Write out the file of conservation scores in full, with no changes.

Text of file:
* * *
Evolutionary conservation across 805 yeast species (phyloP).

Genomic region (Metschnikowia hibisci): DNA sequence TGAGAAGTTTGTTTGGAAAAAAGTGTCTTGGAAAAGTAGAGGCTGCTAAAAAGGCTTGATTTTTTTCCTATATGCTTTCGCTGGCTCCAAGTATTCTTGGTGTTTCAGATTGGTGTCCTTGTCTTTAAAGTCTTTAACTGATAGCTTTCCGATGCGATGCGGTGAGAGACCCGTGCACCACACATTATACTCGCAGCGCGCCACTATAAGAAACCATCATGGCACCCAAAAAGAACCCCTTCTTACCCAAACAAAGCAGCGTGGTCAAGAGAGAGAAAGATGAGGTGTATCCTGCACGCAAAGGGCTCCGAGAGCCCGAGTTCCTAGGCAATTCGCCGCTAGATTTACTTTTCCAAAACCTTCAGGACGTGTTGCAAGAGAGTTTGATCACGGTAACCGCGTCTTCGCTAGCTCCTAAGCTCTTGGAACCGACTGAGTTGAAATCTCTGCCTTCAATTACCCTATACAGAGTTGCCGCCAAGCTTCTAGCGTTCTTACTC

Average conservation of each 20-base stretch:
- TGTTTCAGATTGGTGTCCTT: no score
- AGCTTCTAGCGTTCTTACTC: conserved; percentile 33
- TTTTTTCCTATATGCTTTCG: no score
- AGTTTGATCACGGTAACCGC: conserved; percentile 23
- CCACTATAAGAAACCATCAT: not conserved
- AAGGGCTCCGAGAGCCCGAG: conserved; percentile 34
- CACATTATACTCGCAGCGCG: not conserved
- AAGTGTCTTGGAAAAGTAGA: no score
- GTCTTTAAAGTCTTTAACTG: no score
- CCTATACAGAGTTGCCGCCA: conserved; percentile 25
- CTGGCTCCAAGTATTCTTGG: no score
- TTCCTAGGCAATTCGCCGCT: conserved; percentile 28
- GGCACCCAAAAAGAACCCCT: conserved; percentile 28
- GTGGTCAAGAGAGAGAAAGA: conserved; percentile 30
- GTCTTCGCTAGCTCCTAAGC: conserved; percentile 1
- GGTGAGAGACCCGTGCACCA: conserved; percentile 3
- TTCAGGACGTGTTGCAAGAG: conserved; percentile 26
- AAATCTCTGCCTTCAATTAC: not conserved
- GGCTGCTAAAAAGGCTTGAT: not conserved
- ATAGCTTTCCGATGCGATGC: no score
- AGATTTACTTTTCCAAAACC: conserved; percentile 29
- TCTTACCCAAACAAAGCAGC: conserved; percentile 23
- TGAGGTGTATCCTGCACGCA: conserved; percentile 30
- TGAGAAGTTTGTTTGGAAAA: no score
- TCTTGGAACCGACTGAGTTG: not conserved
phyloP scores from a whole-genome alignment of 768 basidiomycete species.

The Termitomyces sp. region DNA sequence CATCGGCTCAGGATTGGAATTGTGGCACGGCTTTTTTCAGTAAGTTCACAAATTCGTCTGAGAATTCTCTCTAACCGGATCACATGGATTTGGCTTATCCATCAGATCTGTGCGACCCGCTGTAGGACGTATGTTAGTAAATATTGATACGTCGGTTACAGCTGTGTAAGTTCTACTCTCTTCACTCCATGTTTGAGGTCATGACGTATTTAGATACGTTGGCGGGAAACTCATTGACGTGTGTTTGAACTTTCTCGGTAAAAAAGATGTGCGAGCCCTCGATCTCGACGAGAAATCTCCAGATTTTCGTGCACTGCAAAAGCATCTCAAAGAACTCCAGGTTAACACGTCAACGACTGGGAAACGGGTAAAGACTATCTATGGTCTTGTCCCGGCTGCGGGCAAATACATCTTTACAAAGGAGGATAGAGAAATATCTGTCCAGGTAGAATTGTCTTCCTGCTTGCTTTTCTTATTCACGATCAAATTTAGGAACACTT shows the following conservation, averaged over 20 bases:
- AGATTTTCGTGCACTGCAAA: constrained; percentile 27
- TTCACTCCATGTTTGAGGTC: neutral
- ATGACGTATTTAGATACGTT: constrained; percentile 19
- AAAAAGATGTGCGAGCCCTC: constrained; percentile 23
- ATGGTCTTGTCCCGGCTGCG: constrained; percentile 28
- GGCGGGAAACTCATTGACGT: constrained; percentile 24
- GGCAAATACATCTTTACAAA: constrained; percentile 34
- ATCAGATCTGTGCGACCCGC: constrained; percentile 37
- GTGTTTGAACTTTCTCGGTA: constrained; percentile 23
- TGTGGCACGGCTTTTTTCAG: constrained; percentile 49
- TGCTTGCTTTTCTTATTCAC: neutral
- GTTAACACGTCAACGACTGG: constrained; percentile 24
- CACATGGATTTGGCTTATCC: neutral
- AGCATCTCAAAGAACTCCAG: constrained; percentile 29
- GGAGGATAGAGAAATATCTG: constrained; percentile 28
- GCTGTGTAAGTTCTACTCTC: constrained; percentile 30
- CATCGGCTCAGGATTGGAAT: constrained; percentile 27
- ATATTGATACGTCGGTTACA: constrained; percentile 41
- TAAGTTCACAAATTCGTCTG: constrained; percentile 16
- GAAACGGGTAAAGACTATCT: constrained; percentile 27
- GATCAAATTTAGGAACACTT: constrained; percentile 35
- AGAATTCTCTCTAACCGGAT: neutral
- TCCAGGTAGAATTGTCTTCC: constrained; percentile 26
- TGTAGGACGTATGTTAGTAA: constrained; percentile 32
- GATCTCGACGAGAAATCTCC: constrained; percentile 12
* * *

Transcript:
Evolutionary conservation across 805 yeast species (phyloP).

Genomic region (Metschnikowia hibisci): DNA sequence TGAGAAGTTTGTTTGGAAAAAAGTGTCTTGGAAAAGTAGAGGCTGCTAAAAAGGCTTGATTTTTTTCCTATATGCTTTCGCTGGCTCCAAGTATTCTTGGTGTTTCAGATTGGTGTCCTTGTCTTTAAAGTCTTTAACTGATAGCTTTCCGATGCGATGCGGTGAGAGACCCGTGCACCACACATTATACTCGCAGCGCGCCACTATAAGAAACCATCATGGCACCCAAAAAGAACCCCTTCTTACCCAAACAAAGCAGCGTGGTCAAGAGAGAGAAAGATGAGGTGTATCCTGCACGCAAAGGGCTCCGAGAGCCCGAGTTCCTAGGCAATTCGCCGCTAGATTTACTTTTCCAAAACCTTCAGGACGTGTTGCAAGAGAGTTTGATCACGGTAACCGCGTCTTCGCTAGCTCCTAAGCTCTTGGAACCGACTGAGTTGAAATCTCTGCCTTCAATTACCCTATACAGAGTTGCCGCCAAGCTTCTAGCGTTCTTACTC

Average conservation of each 20-base stretch:
- TGTTTCAGATTGGTGTCCTT: no score
- AGCTTCTAGCGTTCTTACTC: conserved; percentile 33
- TTTTTTCCTATATGCTTTCG: no score
- AGTTTGATCACGGTAACCGC: conserved; percentile 23
- CCACTATAAGAAACCATCAT: not conserved
- AAGGGCTCCGAGAGCCCGAG: conserved; percentile 34
- CACATTATACTCGCAGCGCG: not conserved
- AAGTGTCTTGGAAAAGTAGA: no score
- GTCTTTAAAGTCTTTAACTG: no score
- CCTATACAGAGTTGCCGCCA: conserved; percentile 25
- CTGGCTCCAAGTATTCTTGG: no score
- TTCCTAGGCAATTCGCCGCT: conserved; percentile 28
- GGCACCCAAAAAGAACCCCT: conserved; percentile 28
- GTGGTCAAGAGAGAGAAAGA: conserved; percentile 30
- GTCTTCGCTAGCTCCTAAGC: conserved; percentile 1
- GGTGAGAGACCCGTGCACCA: conserved; percentile 3
- TTCAGGACGTGTTGCAAGAG: conserved; percentile 26
- AAATCTCTGCCTTCAATTAC: not conserved
- GGCTGCTAAAAAGGCTTGAT: not conserved
- ATAGCTTTCCGATGCGATGC: no score
- AGATTTACTTTTCCAAAACC: conserved; percentile 29
- TCTTACCCAAACAAAGCAGC: conserved; percentile 23
- TGAGGTGTATCCTGCACGCA: conserved; percentile 30
- TGAGAAGTTTGTTTGGAAAA: no score
- TCTTGGAACCGACTGAGTTG: not conserved
phyloP scores from a whole-genome alignment of 768 basidiomycete species.

The Termitomyces sp. region DNA sequence CATCGGCTCAGGATTGGAATTGTGGCACGGCTTTTTTCAGTAAGTTCACAAATTCGTCTGAGAATTCTCTCTAACCGGATCACATGGATTTGGCTTATCCATCAGATCTGTGCGACCCGCTGTAGGACGTATGTTAGTAAATATTGATACGTCGGTTACAGCTGTGTAAGTTCTACTCTCTTCACTCCATGTTTGAGGTCATGACGTATTTAGATACGTTGGCGGGAAACTCATTGACGTGTGTTTGAACTTTCTCGGTAAAAAAGATGTGCGAGCCCTCGATCTCGACGAGAAATCTCCAGATTTTCGTGCACTGCAAAAGCATCTCAAAGAACTCCAGGTTAACACGTCAACGACTGGGAAACGGGTAAAGACTATCTATGGTCTTGTCCCGGCTGCGGGCAAATACATCTTTACAAAGGAGGATAGAGAAATATCTGTCCAGGTAGAATTGTCTTCCTGCTTGCTTTTCTTATTCACGATCAAATTTAGGAACACTT shows the following conservation, averaged over 20 bases:
- AGATTTTCGTGCACTGCAAA: constrained; percentile 27
- TTCACTCCATGTTTGAGGTC: neutral
- ATGACGTATTTAGATACGTT: constrained; percentile 19
- AAAAAGATGTGCGAGCCCTC: constrained; percentile 23
- ATGGTCTTGTCCCGGCTGCG: constrained; percentile 28
- GGCGGGAAACTCATTGACGT: constrained; percentile 24
- GGCAAATACATCTTTACAAA: constrained; percentile 34
- ATCAGATCTGTGCGACCCGC: constrained; percentile 37
- GTGTTTGAACTTTCTCGGTA: constrained; percentile 23
- TGTGGCACGGCTTTTTTCAG: constrained; percentile 49
- TGCTTGCTTTTCTTATTCAC: neutral
- GTTAACACGTCAACGACTGG: constrained; percentile 24
- CACATGGATTTGGCTTATCC: neutral
- AGCATCTCAAAGAACTCCAG: constrained; percentile 29
- GGAGGATAGAGAAATATCTG: constrained; percentile 28
- GCTGTGTAAGTTCTACTCTC: constrained; percentile 30
- CATCGGCTCAGGATTGGAAT: constrained; percentile 27
- ATATTGATACGTCGGTTACA: constrained; percentile 41
- TAAGTTCACAAATTCGTCTG: constrained; percentile 16
- GAAACGGGTAAAGACTATCT: constrained; percentile 27
- GATCAAATTTAGGAACACTT: constrained; percentile 35
- AGAATTCTCTCTAACCGGAT: neutral
- TCCAGGTAGAATTGTCTTCC: constrained; percentile 26
- TGTAGGACGTATGTTAGTAA: constrained; percentile 32
- GATCTCGACGAGAAATCTCC: constrained; percentile 12